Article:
A scientific study in Poland has found that shale gas extraction at one site produced some toxic refuse but that the waste was reused and didn't harm the environment.
The report was presented today by the Polish Geological Institute, which carried out its study last year when a company, Canadian Lane Energy, began test drilling near Lebien, in northern Poland.
Poland has some deposits of shale gas and is hoping to exploit them to cut its dependence on Russian natural gas. It hopes to repeat what has happened in the United States, where large shale gas discoveries in the past 10 years have given the country independence in the gas sector.
It is still unclear, however, how much shale gas there is in Poland, and the process of extracting it has come under fire by environmentalists.
In hydraulic fracturing, or fracking, a technology developed in the United States, large quantities of pressurized water and some chemicals are used to break underground rocks and release gas trapped in them. Most of the water remains underground, but some returns to the surface and is toxic.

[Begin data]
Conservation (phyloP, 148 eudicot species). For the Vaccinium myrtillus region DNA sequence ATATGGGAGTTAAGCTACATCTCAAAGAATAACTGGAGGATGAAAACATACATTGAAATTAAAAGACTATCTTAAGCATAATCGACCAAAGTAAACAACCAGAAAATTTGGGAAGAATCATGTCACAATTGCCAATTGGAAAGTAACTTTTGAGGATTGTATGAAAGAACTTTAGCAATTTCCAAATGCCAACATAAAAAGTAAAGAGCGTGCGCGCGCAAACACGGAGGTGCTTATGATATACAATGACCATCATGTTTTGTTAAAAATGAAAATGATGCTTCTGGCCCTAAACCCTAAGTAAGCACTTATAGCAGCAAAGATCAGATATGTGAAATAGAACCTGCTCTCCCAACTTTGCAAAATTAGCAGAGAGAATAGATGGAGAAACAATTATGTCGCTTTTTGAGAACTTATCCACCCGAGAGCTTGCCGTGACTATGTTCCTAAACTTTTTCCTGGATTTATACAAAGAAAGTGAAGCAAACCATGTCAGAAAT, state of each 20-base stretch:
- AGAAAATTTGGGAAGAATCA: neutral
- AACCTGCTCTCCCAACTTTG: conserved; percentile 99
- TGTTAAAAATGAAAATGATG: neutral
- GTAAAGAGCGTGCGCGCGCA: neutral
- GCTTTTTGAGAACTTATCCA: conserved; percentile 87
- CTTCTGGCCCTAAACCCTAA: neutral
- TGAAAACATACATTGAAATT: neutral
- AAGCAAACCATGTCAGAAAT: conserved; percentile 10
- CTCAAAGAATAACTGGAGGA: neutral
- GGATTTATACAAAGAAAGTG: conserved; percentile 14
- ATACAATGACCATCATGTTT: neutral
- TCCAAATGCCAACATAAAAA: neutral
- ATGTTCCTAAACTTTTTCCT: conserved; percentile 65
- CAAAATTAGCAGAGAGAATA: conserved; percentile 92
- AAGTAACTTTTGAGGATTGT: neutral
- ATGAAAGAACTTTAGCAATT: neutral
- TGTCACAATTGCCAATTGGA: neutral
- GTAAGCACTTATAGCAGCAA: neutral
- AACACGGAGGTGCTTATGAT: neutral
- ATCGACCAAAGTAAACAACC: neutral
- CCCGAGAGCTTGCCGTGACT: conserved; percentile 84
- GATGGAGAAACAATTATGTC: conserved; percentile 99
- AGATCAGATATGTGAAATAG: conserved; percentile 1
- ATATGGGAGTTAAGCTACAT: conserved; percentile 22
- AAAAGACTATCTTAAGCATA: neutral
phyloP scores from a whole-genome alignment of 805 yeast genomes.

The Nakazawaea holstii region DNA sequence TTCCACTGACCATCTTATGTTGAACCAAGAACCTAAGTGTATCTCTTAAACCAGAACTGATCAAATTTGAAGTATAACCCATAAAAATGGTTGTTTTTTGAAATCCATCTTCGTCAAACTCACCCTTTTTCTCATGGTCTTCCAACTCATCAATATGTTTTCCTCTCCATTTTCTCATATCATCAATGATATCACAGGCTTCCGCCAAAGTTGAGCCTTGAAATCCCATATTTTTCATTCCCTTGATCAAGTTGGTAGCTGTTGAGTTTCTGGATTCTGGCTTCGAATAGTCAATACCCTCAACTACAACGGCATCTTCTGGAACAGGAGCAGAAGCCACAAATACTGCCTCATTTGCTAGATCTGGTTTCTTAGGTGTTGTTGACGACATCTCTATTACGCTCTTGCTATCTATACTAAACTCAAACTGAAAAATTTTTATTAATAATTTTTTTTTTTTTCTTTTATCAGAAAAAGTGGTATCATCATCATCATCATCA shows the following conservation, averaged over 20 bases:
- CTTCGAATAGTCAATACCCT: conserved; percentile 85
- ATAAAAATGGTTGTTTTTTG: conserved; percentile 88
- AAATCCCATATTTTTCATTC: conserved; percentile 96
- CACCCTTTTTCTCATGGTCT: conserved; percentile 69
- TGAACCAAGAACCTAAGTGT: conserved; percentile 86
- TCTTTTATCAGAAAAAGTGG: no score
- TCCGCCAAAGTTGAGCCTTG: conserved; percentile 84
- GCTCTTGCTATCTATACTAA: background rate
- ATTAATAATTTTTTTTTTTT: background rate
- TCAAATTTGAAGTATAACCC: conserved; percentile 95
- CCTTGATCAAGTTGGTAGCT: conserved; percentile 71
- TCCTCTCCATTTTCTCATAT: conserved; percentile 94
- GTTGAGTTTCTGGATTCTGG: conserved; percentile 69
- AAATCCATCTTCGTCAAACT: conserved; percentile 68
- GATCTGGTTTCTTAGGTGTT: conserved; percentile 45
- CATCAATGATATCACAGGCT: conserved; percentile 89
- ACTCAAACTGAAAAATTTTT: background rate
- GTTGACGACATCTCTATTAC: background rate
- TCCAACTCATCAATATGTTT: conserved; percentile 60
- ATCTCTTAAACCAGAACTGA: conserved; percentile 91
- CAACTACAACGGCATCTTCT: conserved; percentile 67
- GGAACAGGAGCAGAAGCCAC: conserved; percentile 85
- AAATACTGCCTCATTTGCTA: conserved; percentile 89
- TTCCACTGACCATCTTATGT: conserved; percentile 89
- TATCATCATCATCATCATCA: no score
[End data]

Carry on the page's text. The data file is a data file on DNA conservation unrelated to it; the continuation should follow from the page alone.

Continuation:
"Cases of leakage and water contamination in the US show that this is not a safe technology," Katarzyna Guzek of Greenpeace told The Associated Press.
The report said the procedure at the site it studied produced some highly toxic liquid and some solid refuse, but that it was all either reused or utilized. Laboratory studies found no pollution to surface or ground water, soil or air, it said.
"Soil, air, water — the studies show that all these elements of the environment are safe if exploration of shale gas is conducted in accordance with legal regulations," the study said.
Guzek said the study was carried out at the start of exploration in Poland and does not reflect dangers from a long-term activity.
Lane Energy is among more than a dozen international companies that have obtained licenses to explore for shale gas in northern and eastern Poland.
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